I recently acquired a reproduction of the M3 Trench Knife, as manufactured by BokerUSA. The M3 was originally issued in 1943, went through a couple of minor modfications in 1944, and by the end of WW2 it ceased to be manufactured as a knife, and was finally issued as the standard issue bayonet for the M1 Carbine. Since I'm here to review the knife, rather than go into a lengthy discourse on it's history, I will simply provide the following link for those of you who are interested: I'll get right to the point (excuse the pun), this knife is a very well made, faithful in detail reproduction of the knife that you usually see adorning the ankles of members of the 101st Airborne in most pictures that show up in books about the history of WW2. The knife blade is 6-1/2" long from the front of the guard to the tip. There is a small ricasso at the base of the blade which makes the effective cutting length 6-1/8" for the primary edge of the blade. The overall shape of the blade is similar to a double edged dagger, however the secondary edge along the top of the blade (normally the spine) is just about 3-1/2" long. The spine of the blade that runs from the guard to the start of the secondary edge is a full 1/4" thick. The blade is made of SK-5 high carbon steel. It has a phosphate coating to protect it from rust. This is a solid, beefy knife that was designed for hard usage. The handle is made of the stacked leather washers that were common to US military knives of that period. The washers are machined into an oval shape that fits the hand, is extremely comfortable, and provides an excellent grip. From the back of the guard to the base of the handle measures just over 4-7/8". The guard itself is 1/8" thick, and when you add it all up, this gives you an overall length of approx. 11-1/2" A quick note about the guard before it slips my mind. The overall length is 2-1/2". The portion of the guard that cover the "top" of the blade, which is to say the side of the blade that has the spine and the secondary edge, is curved forward at about a 45deg. angle. Accordingly, when you hold this knife in a saber grip, it is extremely comfortable. Unlike knives where the guard is just straight across, your thumb is not jammed up against the back of the guard, thereby causing discomfort and compromising your grip. The knife is held together at the bottom of the handle by a 3/8" thick oval metal plate with a rectangular slot cut into it that allows the tang of the blade to slide into position. A small hole drilled through the sidewall of this plate and into the tang allows for a steel pin to be inserted. I can assure you, this knife is solid as a rock. OK guys, enough with the details and minutiae, it's time for the fun stuff. As I stated above, this design of the handle provides an excellent, comfortable grip. Whether using hammer, saber or icepick grip, this knife will stay in your hand. It is slightly handle heavy, with the balance point being about 1" behind the guard. The design lends itself more to thrusting/stabbing as opposed to slashing. From the factory, both edges were above average sharp. Oddly enough though, the secondary edge was actually better than the primary edge. It took about all of 2 minutes on my ceramic sticks to bring both edges up to their real potential. I tried thrusting on multiple layers of cardboard, and on an old duffel bag filled with carpet remnants, old clothes, and rags. The average penetration was in the 3" to 4" range. Factoring in that I screwed my arm up about a month ago installing an air conditioner at my parents house, I probably could have gotten better results than those. On cutting/slashing tests against cardboard, the results were good, but not spectacular. I attribute this primarily to the thickness of the blade. It has been my experience that when cutting cardboard, thin blades and/or serrated blades, are the way to go. On the other hand, when I attempted to slashing cuts against canvas material that was wrapped around foam covered tubes, I did get better results. My testing leads me to conclude that M3 shines primarily as a thrusting weapon. As manufactured by BokerUSA, the M3 is supposed to sell for a cost of $99.95 MSRP. Upon scouring the internet, I've seen it going for prices ranging from $49.99 to $74.99. In my opinion, even at the $99.00 pricepoint it would be worth the money. Considering some of the poorly made junk for sale these days that is being sold for hundreds of dollars, the Boker M3 is a solid value. It is a well-made, faithful reproduction of a fighting knife that would serve either the collector, or the active duty military person, equally well.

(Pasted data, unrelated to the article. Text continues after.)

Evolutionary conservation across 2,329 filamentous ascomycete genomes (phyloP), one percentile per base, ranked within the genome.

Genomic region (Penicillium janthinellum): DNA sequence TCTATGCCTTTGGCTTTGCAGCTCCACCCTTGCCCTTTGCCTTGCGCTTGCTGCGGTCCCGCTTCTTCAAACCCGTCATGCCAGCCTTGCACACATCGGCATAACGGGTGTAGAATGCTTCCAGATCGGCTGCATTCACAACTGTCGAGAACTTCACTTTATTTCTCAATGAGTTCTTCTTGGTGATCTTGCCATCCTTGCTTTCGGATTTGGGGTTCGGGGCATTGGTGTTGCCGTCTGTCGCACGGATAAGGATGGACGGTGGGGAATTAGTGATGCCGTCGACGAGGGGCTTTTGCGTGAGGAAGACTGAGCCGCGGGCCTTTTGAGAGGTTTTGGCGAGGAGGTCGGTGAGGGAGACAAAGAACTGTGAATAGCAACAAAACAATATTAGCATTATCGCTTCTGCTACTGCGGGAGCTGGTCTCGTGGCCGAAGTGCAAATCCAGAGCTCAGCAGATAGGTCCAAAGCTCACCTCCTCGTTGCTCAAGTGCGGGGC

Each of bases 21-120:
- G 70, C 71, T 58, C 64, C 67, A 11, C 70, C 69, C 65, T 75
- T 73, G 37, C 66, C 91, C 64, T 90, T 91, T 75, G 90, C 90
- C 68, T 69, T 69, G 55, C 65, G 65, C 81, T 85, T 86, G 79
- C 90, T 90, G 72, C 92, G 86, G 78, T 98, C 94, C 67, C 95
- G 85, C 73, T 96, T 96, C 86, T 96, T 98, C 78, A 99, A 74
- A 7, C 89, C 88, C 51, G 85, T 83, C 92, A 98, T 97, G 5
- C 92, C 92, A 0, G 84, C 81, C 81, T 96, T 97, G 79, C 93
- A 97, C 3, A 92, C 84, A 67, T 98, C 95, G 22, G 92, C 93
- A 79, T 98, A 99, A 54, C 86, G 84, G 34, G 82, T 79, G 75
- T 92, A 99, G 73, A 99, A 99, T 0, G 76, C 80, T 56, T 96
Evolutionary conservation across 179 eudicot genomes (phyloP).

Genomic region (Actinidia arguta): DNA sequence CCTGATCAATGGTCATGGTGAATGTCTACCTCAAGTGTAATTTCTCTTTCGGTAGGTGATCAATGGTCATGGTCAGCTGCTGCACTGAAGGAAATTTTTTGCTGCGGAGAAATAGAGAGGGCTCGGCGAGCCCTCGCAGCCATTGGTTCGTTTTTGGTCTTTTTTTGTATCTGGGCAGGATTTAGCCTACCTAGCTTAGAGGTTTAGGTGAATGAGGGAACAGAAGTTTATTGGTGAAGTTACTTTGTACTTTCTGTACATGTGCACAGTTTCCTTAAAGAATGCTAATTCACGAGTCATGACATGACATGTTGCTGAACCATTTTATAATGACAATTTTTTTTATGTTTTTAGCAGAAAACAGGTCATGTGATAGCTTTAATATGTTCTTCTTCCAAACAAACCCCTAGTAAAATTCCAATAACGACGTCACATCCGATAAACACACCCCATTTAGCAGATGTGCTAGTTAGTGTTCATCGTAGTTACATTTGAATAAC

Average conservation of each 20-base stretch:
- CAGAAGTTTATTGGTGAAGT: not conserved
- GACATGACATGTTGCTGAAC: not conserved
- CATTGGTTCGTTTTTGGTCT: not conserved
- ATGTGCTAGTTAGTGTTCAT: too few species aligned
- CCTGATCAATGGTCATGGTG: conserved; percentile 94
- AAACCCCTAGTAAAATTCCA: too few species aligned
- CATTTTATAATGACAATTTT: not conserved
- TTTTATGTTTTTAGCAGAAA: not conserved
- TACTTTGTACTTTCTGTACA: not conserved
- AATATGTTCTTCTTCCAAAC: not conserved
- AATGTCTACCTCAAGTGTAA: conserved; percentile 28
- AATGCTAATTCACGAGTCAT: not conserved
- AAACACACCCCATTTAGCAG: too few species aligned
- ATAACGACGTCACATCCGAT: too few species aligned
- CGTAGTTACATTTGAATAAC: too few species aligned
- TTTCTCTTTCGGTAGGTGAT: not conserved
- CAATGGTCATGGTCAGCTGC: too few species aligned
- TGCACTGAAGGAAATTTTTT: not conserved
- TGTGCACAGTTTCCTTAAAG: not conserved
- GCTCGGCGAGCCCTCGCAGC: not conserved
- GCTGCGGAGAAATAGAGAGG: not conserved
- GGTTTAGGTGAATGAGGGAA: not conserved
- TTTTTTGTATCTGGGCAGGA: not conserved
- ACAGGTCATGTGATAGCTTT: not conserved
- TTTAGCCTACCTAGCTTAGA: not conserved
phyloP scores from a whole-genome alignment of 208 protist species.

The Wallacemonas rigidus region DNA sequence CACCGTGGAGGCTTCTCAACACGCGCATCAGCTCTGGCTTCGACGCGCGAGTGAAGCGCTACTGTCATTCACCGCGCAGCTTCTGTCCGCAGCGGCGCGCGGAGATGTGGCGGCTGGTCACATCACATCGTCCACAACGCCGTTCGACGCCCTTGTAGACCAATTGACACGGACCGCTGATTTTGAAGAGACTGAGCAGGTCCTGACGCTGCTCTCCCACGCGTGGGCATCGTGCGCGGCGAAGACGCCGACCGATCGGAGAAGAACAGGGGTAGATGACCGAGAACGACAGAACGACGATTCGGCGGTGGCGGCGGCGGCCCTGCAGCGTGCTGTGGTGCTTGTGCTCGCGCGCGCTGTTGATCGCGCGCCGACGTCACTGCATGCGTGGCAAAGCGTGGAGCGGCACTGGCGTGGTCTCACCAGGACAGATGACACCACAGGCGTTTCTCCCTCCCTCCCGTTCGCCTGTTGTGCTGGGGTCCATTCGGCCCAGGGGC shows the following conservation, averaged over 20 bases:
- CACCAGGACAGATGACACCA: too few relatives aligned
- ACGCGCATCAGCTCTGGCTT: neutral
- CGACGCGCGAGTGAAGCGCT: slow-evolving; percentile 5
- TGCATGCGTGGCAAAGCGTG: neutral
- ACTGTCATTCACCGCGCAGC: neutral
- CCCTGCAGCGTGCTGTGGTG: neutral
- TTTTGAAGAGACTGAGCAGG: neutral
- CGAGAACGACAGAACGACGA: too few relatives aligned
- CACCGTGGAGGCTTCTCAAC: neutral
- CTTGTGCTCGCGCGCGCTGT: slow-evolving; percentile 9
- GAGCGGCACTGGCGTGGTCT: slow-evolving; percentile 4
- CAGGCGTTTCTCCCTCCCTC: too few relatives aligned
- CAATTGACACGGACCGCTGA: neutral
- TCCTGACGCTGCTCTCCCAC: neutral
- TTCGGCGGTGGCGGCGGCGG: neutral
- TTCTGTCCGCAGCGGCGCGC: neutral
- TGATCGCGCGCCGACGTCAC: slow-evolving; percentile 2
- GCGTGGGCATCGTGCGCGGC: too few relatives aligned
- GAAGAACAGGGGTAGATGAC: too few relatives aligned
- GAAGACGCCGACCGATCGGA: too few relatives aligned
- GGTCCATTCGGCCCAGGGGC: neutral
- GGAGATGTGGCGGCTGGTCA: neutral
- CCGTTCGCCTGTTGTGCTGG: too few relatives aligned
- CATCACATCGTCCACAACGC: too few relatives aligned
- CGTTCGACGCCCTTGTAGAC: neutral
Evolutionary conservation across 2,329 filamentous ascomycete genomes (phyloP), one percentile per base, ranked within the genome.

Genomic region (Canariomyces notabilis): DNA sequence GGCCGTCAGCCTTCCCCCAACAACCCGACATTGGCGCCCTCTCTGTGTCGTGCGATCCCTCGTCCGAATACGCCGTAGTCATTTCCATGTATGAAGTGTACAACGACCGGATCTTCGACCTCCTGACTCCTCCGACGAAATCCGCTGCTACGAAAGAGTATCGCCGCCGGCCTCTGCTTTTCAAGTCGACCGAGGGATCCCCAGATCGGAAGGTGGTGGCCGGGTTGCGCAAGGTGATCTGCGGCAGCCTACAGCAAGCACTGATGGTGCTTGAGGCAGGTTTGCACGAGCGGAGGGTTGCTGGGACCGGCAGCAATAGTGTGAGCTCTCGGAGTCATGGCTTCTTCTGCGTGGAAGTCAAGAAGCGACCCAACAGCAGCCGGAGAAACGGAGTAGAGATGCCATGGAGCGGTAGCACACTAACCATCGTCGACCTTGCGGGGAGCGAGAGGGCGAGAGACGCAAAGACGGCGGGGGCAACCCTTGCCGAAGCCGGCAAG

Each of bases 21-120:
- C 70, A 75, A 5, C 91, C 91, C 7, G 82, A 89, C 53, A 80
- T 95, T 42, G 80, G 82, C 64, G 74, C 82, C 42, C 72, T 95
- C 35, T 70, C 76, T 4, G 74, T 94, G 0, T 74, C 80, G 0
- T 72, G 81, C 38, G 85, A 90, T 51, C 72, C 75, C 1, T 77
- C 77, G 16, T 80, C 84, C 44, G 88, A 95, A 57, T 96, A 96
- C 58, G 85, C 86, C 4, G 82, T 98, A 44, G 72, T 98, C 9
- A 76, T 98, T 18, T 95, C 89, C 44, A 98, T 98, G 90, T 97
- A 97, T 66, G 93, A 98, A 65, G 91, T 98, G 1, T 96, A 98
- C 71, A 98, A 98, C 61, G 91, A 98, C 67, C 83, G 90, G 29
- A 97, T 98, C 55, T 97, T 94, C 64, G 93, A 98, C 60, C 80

NOTE: I originally wrote this review about a year ago and posted it in a limited number of online forums. Seeing as how my blog seems to getting more attention than I ever suspected it would, I decided to republish it here. If I can bring more attention to the well-made and reasonably priced products being manufactured by Boker, I will consider this minor effort on my part as a job well done.